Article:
The following is a guest post I’m happy to publish from Kat Sanders. It’s subject involves something that’s high on everyone’s list: Happiness. Enjoy!
I recently attended a high school reunion 15 years after graduating. I was meeting most of my classmates for the first time in a decade and a half, so I was really surprised that I was able to connect with most of them really well. Another fact that really surprised me was the level of success each one had achieved – most of them had given up cushy corporate jobs and fat salaries to set up their own consultancies, simply because they were not satisfied in their positions. Some of them had moved back to their smaller hometowns leaving behind the hustle and bustle of the cities, even though there were fewer amenities and less of a social life back home.
This taught me something about my erstwhile classmates – they did not define success on terms set by society and other people; they created their own definition of the term, one that gave them peace, satisfaction and happiness. We live in a world where we’re expected to adhere to certain norms and standards; we’re supposed to meet certain expectations in order to be declared a success; we’re judged according to standards set by people who think they matter. So it’s a matter of pride to do well at school, graduate as your high school valedictorian, gain admission to an Ivy League school, and secure a position with a firm that pays the big bucks and offers a great deal of esteem.
If you take an alternative path, you’re pitied or looked down upon, unless you achieve worldwide success that is. An artist, writer or sportsperson who aspires to take the road less traveled does not gain recognition or support unless they become renowned in the field they’ve chosen. The point I’m trying to make here is that your personal happiness is linked inextricably with your idea of success. So if you define success by society’s or your parents’ (or anyone else’s) standards, you’re never going to be happy unless you reach those standards. And though your heart may lie elsewhere, you’re going to ruin your life by trying to achieve something that’s beyond your reach, just because you think that that’s what success is.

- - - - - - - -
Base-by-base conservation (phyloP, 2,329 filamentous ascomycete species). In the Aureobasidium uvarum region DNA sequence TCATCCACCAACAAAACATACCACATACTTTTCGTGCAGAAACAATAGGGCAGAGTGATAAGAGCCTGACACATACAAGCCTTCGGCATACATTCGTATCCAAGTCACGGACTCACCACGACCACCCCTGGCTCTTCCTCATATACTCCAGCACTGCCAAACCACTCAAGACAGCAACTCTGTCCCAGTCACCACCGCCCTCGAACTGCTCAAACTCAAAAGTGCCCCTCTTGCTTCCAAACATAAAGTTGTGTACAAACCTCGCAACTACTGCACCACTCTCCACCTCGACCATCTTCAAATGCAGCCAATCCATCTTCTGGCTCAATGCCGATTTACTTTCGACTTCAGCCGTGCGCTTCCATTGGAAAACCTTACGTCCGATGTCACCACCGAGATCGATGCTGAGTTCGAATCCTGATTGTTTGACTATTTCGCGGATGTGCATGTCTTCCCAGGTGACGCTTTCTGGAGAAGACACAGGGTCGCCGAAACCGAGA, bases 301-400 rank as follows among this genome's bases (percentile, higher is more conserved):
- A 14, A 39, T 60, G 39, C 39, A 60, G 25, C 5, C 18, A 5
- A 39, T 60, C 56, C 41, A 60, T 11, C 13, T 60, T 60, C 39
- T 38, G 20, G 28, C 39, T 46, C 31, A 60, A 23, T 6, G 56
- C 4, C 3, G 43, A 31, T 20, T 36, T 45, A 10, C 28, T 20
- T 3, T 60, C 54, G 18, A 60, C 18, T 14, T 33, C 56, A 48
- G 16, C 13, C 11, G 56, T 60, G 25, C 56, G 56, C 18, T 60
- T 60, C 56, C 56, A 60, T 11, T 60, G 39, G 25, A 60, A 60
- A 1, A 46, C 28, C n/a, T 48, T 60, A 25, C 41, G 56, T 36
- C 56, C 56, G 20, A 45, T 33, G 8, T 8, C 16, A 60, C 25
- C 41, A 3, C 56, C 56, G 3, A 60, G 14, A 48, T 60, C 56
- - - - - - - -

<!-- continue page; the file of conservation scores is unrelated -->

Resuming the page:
The best and shortest way to happiness and personal satisfaction is to love what you do. And if that’s not possible, then try and do what you do love, even if it does not pay as much, even if it’s not associated with as much prestige as the job you do have now. So if you wear a suit and tie to the office each day, if you spend hours in meetings with clients who pay your firm millions in fees each year, you’re likely to have a bank account that’s rich with money. But if your heart is out in the open, if you want to paint nature and experience the outdoors and the wild, you’re likely to have an emotional account that’s poor with satisfaction.
It’s true that you can’t buy happiness even if you have all the money in the world. And it’s also true that you cannot live on happiness alone. So the ultimate key to happiness and living a good life is to achieve a perfect balance, one that’s just right between your bank account and your emotional account.
This article is written by Kat Sanders, who regularly blogs on the topic of surgical tech schools at her blog iScrub. She welcomes your comments and questions at her email address: firstname.lastname@example.org